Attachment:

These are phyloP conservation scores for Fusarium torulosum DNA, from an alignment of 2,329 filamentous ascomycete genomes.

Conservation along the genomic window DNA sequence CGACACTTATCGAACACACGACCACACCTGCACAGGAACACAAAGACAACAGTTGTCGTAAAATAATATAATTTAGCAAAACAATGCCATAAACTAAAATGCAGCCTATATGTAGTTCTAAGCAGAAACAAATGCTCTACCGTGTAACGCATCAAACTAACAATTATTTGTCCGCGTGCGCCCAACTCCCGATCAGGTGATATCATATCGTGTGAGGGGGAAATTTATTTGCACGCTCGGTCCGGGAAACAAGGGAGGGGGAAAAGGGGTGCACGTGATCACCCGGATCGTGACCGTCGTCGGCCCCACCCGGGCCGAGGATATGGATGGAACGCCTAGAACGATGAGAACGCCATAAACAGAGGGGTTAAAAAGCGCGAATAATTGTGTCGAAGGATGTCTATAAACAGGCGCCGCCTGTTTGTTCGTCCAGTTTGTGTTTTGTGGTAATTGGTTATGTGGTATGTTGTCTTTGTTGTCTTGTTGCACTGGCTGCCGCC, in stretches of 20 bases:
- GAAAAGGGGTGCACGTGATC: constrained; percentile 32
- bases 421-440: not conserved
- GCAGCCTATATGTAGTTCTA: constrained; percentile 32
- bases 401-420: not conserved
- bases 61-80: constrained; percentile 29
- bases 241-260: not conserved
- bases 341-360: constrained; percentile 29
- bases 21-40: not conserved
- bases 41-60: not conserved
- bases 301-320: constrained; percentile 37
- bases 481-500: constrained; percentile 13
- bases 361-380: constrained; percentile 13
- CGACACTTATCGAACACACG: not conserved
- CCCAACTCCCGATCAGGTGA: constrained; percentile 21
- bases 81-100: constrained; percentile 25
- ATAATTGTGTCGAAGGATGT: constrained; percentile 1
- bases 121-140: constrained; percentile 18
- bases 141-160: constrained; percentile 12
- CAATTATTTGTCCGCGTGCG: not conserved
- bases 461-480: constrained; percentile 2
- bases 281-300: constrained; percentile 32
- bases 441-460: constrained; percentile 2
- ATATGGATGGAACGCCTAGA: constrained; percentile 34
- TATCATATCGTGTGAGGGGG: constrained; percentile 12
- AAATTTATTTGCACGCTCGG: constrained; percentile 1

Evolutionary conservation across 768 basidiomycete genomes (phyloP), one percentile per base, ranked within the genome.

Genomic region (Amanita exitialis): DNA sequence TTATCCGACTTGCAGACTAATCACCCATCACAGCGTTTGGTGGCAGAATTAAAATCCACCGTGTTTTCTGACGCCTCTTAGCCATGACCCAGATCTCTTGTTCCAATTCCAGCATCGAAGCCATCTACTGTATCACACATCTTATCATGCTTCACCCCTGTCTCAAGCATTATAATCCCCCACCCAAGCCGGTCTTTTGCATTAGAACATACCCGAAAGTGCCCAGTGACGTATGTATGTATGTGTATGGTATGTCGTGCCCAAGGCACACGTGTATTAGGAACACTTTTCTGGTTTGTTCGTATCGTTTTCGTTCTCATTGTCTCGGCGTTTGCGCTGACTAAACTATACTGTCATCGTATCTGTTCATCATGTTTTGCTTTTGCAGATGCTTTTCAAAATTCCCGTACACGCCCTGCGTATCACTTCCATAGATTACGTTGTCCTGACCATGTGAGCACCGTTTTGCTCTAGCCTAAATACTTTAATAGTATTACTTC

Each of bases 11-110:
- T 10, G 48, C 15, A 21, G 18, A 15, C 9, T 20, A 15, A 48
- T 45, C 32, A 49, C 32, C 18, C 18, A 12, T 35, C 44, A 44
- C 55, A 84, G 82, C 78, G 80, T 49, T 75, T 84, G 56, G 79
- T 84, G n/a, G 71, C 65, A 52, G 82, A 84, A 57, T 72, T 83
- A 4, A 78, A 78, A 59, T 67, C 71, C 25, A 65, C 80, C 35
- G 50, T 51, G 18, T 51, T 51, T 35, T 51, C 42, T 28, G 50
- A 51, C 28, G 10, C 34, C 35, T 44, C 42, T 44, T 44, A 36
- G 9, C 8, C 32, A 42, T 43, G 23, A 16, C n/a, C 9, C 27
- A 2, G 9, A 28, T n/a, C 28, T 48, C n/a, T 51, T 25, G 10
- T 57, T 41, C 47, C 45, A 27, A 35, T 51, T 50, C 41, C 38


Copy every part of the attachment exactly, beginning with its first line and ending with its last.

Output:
These are phyloP conservation scores for Fusarium torulosum DNA, from an alignment of 2,329 filamentous ascomycete genomes.

Conservation along the genomic window DNA sequence CGACACTTATCGAACACACGACCACACCTGCACAGGAACACAAAGACAACAGTTGTCGTAAAATAATATAATTTAGCAAAACAATGCCATAAACTAAAATGCAGCCTATATGTAGTTCTAAGCAGAAACAAATGCTCTACCGTGTAACGCATCAAACTAACAATTATTTGTCCGCGTGCGCCCAACTCCCGATCAGGTGATATCATATCGTGTGAGGGGGAAATTTATTTGCACGCTCGGTCCGGGAAACAAGGGAGGGGGAAAAGGGGTGCACGTGATCACCCGGATCGTGACCGTCGTCGGCCCCACCCGGGCCGAGGATATGGATGGAACGCCTAGAACGATGAGAACGCCATAAACAGAGGGGTTAAAAAGCGCGAATAATTGTGTCGAAGGATGTCTATAAACAGGCGCCGCCTGTTTGTTCGTCCAGTTTGTGTTTTGTGGTAATTGGTTATGTGGTATGTTGTCTTTGTTGTCTTGTTGCACTGGCTGCCGCC, in stretches of 20 bases:
- GAAAAGGGGTGCACGTGATC: constrained; percentile 32
- bases 421-440: not conserved
- GCAGCCTATATGTAGTTCTA: constrained; percentile 32
- bases 401-420: not conserved
- bases 61-80: constrained; percentile 29
- bases 241-260: not conserved
- bases 341-360: constrained; percentile 29
- bases 21-40: not conserved
- bases 41-60: not conserved
- bases 301-320: constrained; percentile 37
- bases 481-500: constrained; percentile 13
- bases 361-380: constrained; percentile 13
- CGACACTTATCGAACACACG: not conserved
- CCCAACTCCCGATCAGGTGA: constrained; percentile 21
- bases 81-100: constrained; percentile 25
- ATAATTGTGTCGAAGGATGT: constrained; percentile 1
- bases 121-140: constrained; percentile 18
- bases 141-160: constrained; percentile 12
- CAATTATTTGTCCGCGTGCG: not conserved
- bases 461-480: constrained; percentile 2
- bases 281-300: constrained; percentile 32
- bases 441-460: constrained; percentile 2
- ATATGGATGGAACGCCTAGA: constrained; percentile 34
- TATCATATCGTGTGAGGGGG: constrained; percentile 12
- AAATTTATTTGCACGCTCGG: constrained; percentile 1

Evolutionary conservation across 768 basidiomycete genomes (phyloP), one percentile per base, ranked within the genome.

Genomic region (Amanita exitialis): DNA sequence TTATCCGACTTGCAGACTAATCACCCATCACAGCGTTTGGTGGCAGAATTAAAATCCACCGTGTTTTCTGACGCCTCTTAGCCATGACCCAGATCTCTTGTTCCAATTCCAGCATCGAAGCCATCTACTGTATCACACATCTTATCATGCTTCACCCCTGTCTCAAGCATTATAATCCCCCACCCAAGCCGGTCTTTTGCATTAGAACATACCCGAAAGTGCCCAGTGACGTATGTATGTATGTGTATGGTATGTCGTGCCCAAGGCACACGTGTATTAGGAACACTTTTCTGGTTTGTTCGTATCGTTTTCGTTCTCATTGTCTCGGCGTTTGCGCTGACTAAACTATACTGTCATCGTATCTGTTCATCATGTTTTGCTTTTGCAGATGCTTTTCAAAATTCCCGTACACGCCCTGCGTATCACTTCCATAGATTACGTTGTCCTGACCATGTGAGCACCGTTTTGCTCTAGCCTAAATACTTTAATAGTATTACTTC

Each of bases 11-110:
- T 10, G 48, C 15, A 21, G 18, A 15, C 9, T 20, A 15, A 48
- T 45, C 32, A 49, C 32, C 18, C 18, A 12, T 35, C 44, A 44
- C 55, A 84, G 82, C 78, G 80, T 49, T 75, T 84, G 56, G 79
- T 84, G n/a, G 71, C 65, A 52, G 82, A 84, A 57, T 72, T 83
- A 4, A 78, A 78, A 59, T 67, C 71, C 25, A 65, C 80, C 35
- G 50, T 51, G 18, T 51, T 51, T 35, T 51, C 42, T 28, G 50
- A 51, C 28, G 10, C 34, C 35, T 44, C 42, T 44, T 44, A 36
- G 9, C 8, C 32, A 42, T 43, G 23, A 16, C n/a, C 9, C 27
- A 2, G 9, A 28, T n/a, C 28, T 48, C n/a, T 51, T 25, G 10
- T 57, T 41, C 47, C 45, A 27, A 35, T 51, T 50, C 41, C 38